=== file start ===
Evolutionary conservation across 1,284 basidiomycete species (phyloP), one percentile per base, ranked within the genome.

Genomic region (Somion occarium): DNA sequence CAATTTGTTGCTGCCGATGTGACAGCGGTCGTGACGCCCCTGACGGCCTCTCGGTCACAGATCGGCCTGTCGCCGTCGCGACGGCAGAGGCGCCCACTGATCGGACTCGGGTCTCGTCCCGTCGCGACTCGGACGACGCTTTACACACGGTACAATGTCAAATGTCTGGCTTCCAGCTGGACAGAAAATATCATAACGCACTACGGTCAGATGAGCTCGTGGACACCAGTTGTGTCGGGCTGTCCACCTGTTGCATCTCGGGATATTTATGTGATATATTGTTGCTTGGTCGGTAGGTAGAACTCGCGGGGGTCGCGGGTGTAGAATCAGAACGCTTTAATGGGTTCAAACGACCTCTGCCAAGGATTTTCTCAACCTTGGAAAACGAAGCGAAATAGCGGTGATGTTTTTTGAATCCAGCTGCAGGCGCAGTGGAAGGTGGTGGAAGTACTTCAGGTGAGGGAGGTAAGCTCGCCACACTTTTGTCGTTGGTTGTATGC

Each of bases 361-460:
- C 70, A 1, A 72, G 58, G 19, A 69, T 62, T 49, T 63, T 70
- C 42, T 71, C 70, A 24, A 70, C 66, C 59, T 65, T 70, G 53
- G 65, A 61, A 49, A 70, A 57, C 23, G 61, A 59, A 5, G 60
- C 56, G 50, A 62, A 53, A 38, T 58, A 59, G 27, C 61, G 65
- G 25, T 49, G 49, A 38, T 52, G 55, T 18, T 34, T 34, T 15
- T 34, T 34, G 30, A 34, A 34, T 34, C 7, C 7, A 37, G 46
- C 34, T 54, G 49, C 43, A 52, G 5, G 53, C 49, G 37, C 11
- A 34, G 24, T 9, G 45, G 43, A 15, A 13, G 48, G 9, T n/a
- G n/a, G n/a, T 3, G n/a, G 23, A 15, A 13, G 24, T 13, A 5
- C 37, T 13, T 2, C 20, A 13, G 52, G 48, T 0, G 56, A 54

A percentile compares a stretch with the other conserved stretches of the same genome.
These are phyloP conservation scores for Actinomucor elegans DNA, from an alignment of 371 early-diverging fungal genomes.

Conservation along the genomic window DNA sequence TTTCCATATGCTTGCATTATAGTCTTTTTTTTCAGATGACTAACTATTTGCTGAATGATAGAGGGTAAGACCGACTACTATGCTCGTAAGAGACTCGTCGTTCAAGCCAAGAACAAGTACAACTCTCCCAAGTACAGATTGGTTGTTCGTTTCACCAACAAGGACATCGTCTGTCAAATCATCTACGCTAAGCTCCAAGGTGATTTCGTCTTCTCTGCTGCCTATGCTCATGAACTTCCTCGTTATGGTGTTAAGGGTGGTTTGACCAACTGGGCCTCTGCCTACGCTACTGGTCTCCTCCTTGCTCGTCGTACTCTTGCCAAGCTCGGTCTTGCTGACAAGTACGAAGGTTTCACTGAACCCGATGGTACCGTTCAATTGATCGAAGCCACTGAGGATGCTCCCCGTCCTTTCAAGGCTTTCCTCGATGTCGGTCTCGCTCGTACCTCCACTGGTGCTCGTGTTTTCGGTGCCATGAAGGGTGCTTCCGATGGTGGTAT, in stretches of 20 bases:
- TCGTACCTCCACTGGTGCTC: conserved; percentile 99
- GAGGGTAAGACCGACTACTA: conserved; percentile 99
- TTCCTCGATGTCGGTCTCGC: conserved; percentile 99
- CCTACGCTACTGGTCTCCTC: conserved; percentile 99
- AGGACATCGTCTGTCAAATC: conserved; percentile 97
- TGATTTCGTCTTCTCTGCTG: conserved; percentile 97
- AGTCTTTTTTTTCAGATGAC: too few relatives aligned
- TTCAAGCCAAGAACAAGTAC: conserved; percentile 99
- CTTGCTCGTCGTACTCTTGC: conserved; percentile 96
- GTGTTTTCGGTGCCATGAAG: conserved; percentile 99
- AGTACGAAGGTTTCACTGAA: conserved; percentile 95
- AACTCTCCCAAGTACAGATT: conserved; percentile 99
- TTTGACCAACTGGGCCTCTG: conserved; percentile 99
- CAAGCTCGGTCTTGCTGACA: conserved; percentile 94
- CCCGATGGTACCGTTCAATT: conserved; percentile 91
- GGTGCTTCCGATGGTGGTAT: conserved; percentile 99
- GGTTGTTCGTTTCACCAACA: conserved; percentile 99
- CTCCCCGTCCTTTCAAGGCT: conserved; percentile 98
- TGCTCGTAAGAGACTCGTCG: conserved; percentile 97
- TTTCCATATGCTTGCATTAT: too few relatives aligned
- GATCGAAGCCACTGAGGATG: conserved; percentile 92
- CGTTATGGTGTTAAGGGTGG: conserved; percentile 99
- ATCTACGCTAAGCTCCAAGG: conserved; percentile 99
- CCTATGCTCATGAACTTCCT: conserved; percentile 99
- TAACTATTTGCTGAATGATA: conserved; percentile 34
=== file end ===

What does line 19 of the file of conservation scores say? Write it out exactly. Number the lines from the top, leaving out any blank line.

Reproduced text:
- TTCCTCGATGTCGGTCTCGC: conserved; percentile 99